ey let's put the umbrella on and let's do some up like to make this person glow a plight equals glow ok so you've got a big light in a soft light situation you're creating some contrast in the background right uh right. Lightness and darkness right? You can see that that umbrella there's nice up a light like that creating that glow on the skin there but is it a completely overcast law situation? Okay, um here's the same thing law situation I did the same thing put a gel in the back. Okay. Um so that shot inspired me so anyways instead ing shooting a hot check I shot the guy but that's okay, but, uh I put a gel back their toe light I didn't put it behind his belt or anything like that but I put it on the ground I put a gel like that background and you see the catch light in his eyes no fuss shows that but see that's f five situation there it's very blogger neutral situation you could see the catch light in the eyes he's single by the way, ladies anyways and he's a great dancer and plays the guitar uh get that up light on there. It looks very nice. Okay, same concept as I did that other concept and this is exactly the same different situation. Okay, so here's your low cost trask options to review the images using flash as a background as a back light right when using f stop five point six or lower, it is easier to simulate the son now you're going to try to simulate the sun in a bright light area and you're shooting it eleven f sixteen I'm sorry you put the flash behind the subject that that flashes going toe look this teeny because you're aperture is so small it's not getting those big bright lights behind so here's how you create nice lens flare you open up your f stop as much as possible and then when you put that son I mean we put that flash get it directed back at that camera you're going to get some nice freaking backlight ok it's going to look all lens flare ian all natural and organic but you've got to be about five point six or lower to do it okay don't try that in bright light it's not going to come off this well but you're in a low light situation like here we should be able to hit it right I'm going to try it with fifty millimeter and then we're going to try it with my eighty five millimeter and the eighty five millimeter will compress the image and should in a theory make that back light even bigger so the longer the lands you use the bigger that backlight will get those bigger those balls in the back would get you compress the image ok back like creates contrast you get it that's what you're trying to create either contrast on the subject or contrast in your background oh and then you can get that type of shot that's more interesting. This is the boss. Okay? We go to jamaica, we get all excited. We're going to do this sunset shot and we get out there and we realized the sun is setting on the other side of the island we got nothing but law that's what you get you've got no flash. Can you use the reflector? No, not even bright enough for a reflector. What are you going to do? You're going to just shoot images? Goto the jamaica uh and just pull that out, right? It's going to look very block. So you shoot it a lower f stop, right? Um get that instead, which is much better. Ok? You got that light behind there and something to it. The contrast of the background makes it something and that gets rid of the blows. That's really? What? It wass so right. I get that right that's really? What? It wass it was just adding that flash behind here's another way, right. So this is the easiest way it was literally in it was starting to rain when I took that shot and literally it rained seriously about two inches in about a half an hour it just drenched us bam! Completely overcast, but that's just one flash behind there. I'm using my eighty five millimeter lands like f stop is at two point five like see how that night you see that nice glow back there you want that low f stop okay, you get up, you get a longer lands is going even be bigger there but low f stop is going to do that for you so try to use the lowest f stop it's possible could get that nice little feel to it okay, so you just expose the subject as you naturally would but make sure you try to use the lowest f stop possible and still stay within your two hundred sinks speed right and then fire the flash where you father flash out I'll know just started something sixteenth power it doesn't really matter it's just personal taste at that point there's no right or wrong answer but you can just start somewhere I used to just started sixteenth power whatever I just get a feel shoot it look at it it's not bright enough turn it up too bright turn it down very easy there's nothing there's, no formula or anything it's just look at it, it's whatever you want okay don't don't make it difficult just look at it and go with whatever you feel right ad back light with the wireless flash that's why you have the wildest that something here is the same situation shooting at what a low f stop this is the blocks I put the flash in the background boom fire it it gives me that feel to it here's another trick that you can do uh is wedding you can I just did this last we don't know why I did this similar same so I was going to pull it out it didn't have enough time okay put the subject in the shade put the bail over them make them love each other I know it's hard but you know whatever right get them in love do something get that flash behind it fire it try to open up that f stop this largest possible dam there it is oh every single this is a goatee shot when you've got nothing when you're feeling bad and down with yours oh man, I don't like you always count we could do this at night time you do this anywhere just get it and even lighting backlight that up use the lowest f stop possible it's like you're making that bright sun come through you've got a winning shot every single time no matter what you gotta go to shot ok here's another situation where it's in the hallway ok, so I'm where it's completely blocked it's completely overcast so we're adding one flash behind with the cto jail there okay and that looks great to me, all right but of course I just can't go with one light I always have to make things difficult or we could always make it a little better so what do I do? Doesn't she look like she's slightly glowing how do I get globe from the bottom? So what I do is I stick my video light on the ground no other assistant just it's like a little reflector I turn it on just to give me some cats liked in the eye right there, right? So I got the easy peasy shot damn with the flash. Okay, now I can make it better. Yeah. It's just a little bit of the light there. You know, it's that's, the fun part about lighting is when you understand these things and you keep adding things and you added jail and it starts somewhere and you feel like, whoa, this is actually he darn good. And when you're able toe put everything together with the lighting and the posing and the composition and you know what formula to use that's when it starts to get in fighting, you start to get you in spot itself inspiring you start to inspire yourself because you look at the phony ago damn, I'm good, right? And you start to feel empowered, you know what bring it on I can do anything he's doing, it starts to get fun and we need to get to the point we stopped following others but we get to this point of self inspiring ourselves you know what that is that's taking our tools everything that we know doing different combinations and trying different things and taking all this knowledge and putting it in a new way you start to create your signature style but you need all the tools first you need to practice them and be able to do them so you can actually do it as if it's just natural organic let's do this but they're like they're they're okay well oh yeah let's just add a little thing on the bottom about moon right and you could see that that's what really happens at the workshops that we're building international people get together they start adding ideas and it's inspiring man it's fun okay all right so uh yeah ok so here again completely blah situation how do we know that absolutely no shit do you see any shadows right there so no shadows loss situation you go to the back okay, now I started doing this and everybody start copping me so everybody put their flash back there but they're trigger right so there's but I'm just using this one okay? I don't know santa's there's one of yours back there okay all right all right so anyway, I'm just using this when I wasn't using all these I'm just using this okay so I get there a little back light yet that you create a contrast in the background very easy or you get something like that and it's nothing special, but you're taking a blond moment adding some contrast to it very easy now you can start doing images like this even in blow whether you are something you're starting to go places you're starting to be relevant, you're starting to do things other people can't do right, and that starts to get exciting start getting put at different levels higher and higher and that's when it really starts to jail together for you from a business perspective too that's a great thing when you get good at your skill, you don't have to worry about marketing man, I talked about that earlier and the things like a ten k zero marketing you get good, you start doing this stuff you showed the client now hole wow man, you're the bills photographer in the world, right? Because you started at putting this into practice is going really add to your business? Ok, so here's another backlight situation here just adding a little bit on that you could barely noticed it, but that's a filth last situation where you're adding it on the flowers and creating some sort of contrast there because it's completely dead in that area they're adding that flash here's another famous picture I did you know I had this shot in my mind before the wedding I wanted to do exactly this before the wedding I knew that they were gonna have a long walk back and that was the unique thing about this bangle okay, I'm going in a lot of time here so you can see because I don't even photoshopped that well, this stand is still there. Okay, so I had a stand with a flash that's not the sun and I'm shooting with the seventy two, two hundred probably a two point eight zooming in creating that big light there because I'm shooting at a low ebb stop maybe I'm doing for can't remember I think it's really low bill it's really low and that's how you get that like they're walking down oh just hit it what do you put the flash there? I just did a test that probably put it at sixteenth power right there it was pretty far back there it was probably at least ten feet back if not more it could be twenty feet back there. I'm not really sure ok here's another situation block overcast but I had someone holding up the flash on the top just to give me that little rim light on the on the top there okay, um adding that okay um in the shade using the video light and a flash behind here you get an image like this okay uh see that catch light in the eye that's just with the video light right there just for the catch like sometimes when I met five, six or four somewhere around there I can use the video light in that lower a light if you start using it in f a f eleven you're not going even see the video it's not strong enough you got to get that that low light situation probably five six f four right in there it'll work get that video like close get a little pop in the eyes at a flash in the back shoot wide open damn you can hit it every time the key is wide open get that lands wide open and you can create that magic to it ok so here's some backlight tips use a low f stop five six or lower signed back light directly into the lens get that light right back into the lens and then you're going to get that flare that light firing back right into the lens is going toe throw t tl off it's going to be it's not going to know what to do you when you do that that's why you need to get into manual because what tt ellis what through the lens ok, so that's the situation that um place back life on the edge of the frame so when you're framing somebody up okay, so you want to put that light hi and on the edge of the frame because when it's on the edge of the frame a person doesn't see what the background is past it and thinks it's the sun okay, because it's at the edge of the frame and it's not like in the middle of some building if it looks like it's in the middle of a building you go that's no way the sun could be coming through the middle of the building there but if you put that flash at the edge of the frame it could let it will the sea the viewer doesn't know what's over there even though that there's buildings back there and there's no way that the sun could be coming there but if you put it at the edge of the frame at least something to the imagination like uh yeah, there could be the sun back there so it looks believable okay, I always try to line it up on the edge cto gel for sunlight effect you know that the longer the lens, the bigger the lens flare. Okay, he liked that big light longer the lands you know what a long lenses like seventy, eighty two hundred um all that stuff okay, so here's our exercises that we're going to try to do we're going to use flash as the main light on the subject we're going to create fill flash right, which is matching the ambient with the background and then we're going toe we reduce the kind I mean create more contrast, we're going to make the background darker and then still we just do that by changing the shutter right what's we line up the light wham bam there it is it's like you have that you just change the shutter right? And you can see the different effect that it can have, okay? And then we're going to use the umbrella right on then we're going to do we're going to use the umbrella then we're going to use to create the backlight and so that's going to be the soft light of front and the backlight in the back it's going to get that amazing like just airy feel to it I feel like I'm just going to that straight straight away, right? And then first we going well, actually we're going to just create the backlight alone and then we're going to add a little front light up like just add a little catch light or something like that and do that they're ok, so let's do that first let's um uh just do this flash um and use it as a film, okay, so if I'm in this situation here you know what? Let me take a drink here for a second because I'm now is complete is not questions, by the way, way have ah liew cannick eighty five and one other person when you under expose the background, how do you choose your shutter speed in that? You know, good question. Um, well, the list ambient light going in that you're using and you're using more flash, so when you reduce your ambient light, the lower shutter speed you can use, it doesn't matter, right? If you eliminate all the light completely, you can use any shutter you can use one second shutter speed that what you have to be careful about is when you're using flash as field that's when you're going to get the blur because there's going to be so much ambient light around. Okay, so let's, watch this so your shutter is open right now and let's say, you're photographing me and bam, you hit me with flash right now, so that image gets locked into the camera right there now, let's, say there's, a lot of ambient light strolling around and let's say I slightly move while the shutter is going up when I move that ambient light is hitting my shoulder and still going into the camera and you're still going to see it so that's when you get blur but let's say it was completely under exposed and made it dark so when you take a shot without your flash it looks pretty dark, right? So when damn the flash hits you the shed are still open when you removed there's not enough light to reflect on me and go back into your camera so still looks sharp that makes sense so that's when you're going to get blur is you gotta watch out when you was using flash as phil flash because that's when you're letting a lot of ambient lighting when you're under exposing, you couldn't be more aggressive with your center speed and you can drop it more okay, answer that perfect mark a fairly simple one when you're using your seat tail joe cto gels which white balance to use you're shooting okay when I wanted to look orange, I'm still in sunlight or flash mode I want that orange I'm not trying tio like I'm a little bit weird I actually don't I'm looking for color effects I don't actually like it true to life I'm uncle for exact that's my style, my style is an exaggeration, right? Because I don't want you to look at something and all that looks normal that's why you see a lot of my photos there's like orange tint to it or whatever because I want to hit you with color that's my whole m o right? I'm tryingto bring you out some do I'm trying to shock you a little bit and so I like to use it for color I'm not using it to balance the light okay, so I want that effect good question it depends on the effect that you're going for, you know everyone wants that exaggerates more natural figure out I'm just showing you the tools you guys do whatever you want with it and that's what we love about you one more question that let's get shooting from anise nape or answer nathan to other people want to know with phil flash are you exposing for the background first and then adding your flash or do you get the flash right and then play with the background? No, I always start with the background I always like crazy stupid light background first background first background first because then I can add whatever light I need on top of that because I'm creating my own life. But if the background is a freakin mountain twenty miles away, I can't do anything about that right? So the only way that I can get that in camera life center in my f stop lined out up the way I want it and then my subject I can do whatever I can make it bright I can make it not right I could do I'm in control of my subject and the lighting on that. I'm not in control. A lot of times with my background or when you're shooting large areas. It's hard to light up those whole entire areas.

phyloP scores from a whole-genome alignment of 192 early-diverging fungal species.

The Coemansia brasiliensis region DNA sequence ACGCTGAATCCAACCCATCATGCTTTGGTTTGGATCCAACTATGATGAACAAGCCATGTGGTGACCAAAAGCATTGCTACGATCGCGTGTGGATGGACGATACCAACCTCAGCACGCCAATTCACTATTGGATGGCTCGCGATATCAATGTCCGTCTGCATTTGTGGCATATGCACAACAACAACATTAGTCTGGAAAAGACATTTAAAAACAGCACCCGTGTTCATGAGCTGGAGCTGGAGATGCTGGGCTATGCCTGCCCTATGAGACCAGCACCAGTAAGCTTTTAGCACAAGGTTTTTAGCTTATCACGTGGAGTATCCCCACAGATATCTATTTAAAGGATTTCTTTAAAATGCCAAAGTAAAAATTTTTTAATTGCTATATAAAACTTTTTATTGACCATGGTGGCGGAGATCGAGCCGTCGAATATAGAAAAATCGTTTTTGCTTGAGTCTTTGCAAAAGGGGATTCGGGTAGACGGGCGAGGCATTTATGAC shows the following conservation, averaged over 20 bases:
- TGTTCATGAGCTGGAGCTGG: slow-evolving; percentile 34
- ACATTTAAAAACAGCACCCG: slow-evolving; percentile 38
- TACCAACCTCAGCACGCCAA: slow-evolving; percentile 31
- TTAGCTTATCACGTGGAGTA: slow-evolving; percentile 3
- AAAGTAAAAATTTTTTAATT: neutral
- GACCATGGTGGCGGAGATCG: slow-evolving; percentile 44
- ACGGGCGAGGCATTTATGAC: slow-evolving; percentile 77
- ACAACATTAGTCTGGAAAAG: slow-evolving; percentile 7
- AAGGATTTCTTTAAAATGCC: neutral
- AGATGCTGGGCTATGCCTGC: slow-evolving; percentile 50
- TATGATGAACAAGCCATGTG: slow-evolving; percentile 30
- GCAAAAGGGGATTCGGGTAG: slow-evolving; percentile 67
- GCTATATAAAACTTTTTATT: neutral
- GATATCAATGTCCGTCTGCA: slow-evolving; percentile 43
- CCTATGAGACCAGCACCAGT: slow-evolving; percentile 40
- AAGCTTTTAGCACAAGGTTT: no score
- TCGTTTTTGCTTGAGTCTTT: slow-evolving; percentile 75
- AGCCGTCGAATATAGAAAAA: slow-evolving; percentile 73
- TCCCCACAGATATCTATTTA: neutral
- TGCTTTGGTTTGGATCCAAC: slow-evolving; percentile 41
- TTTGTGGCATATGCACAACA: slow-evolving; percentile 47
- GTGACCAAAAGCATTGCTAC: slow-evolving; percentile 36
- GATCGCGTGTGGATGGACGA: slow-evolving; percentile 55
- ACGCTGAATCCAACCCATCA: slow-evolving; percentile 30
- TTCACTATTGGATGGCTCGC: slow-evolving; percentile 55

Class Description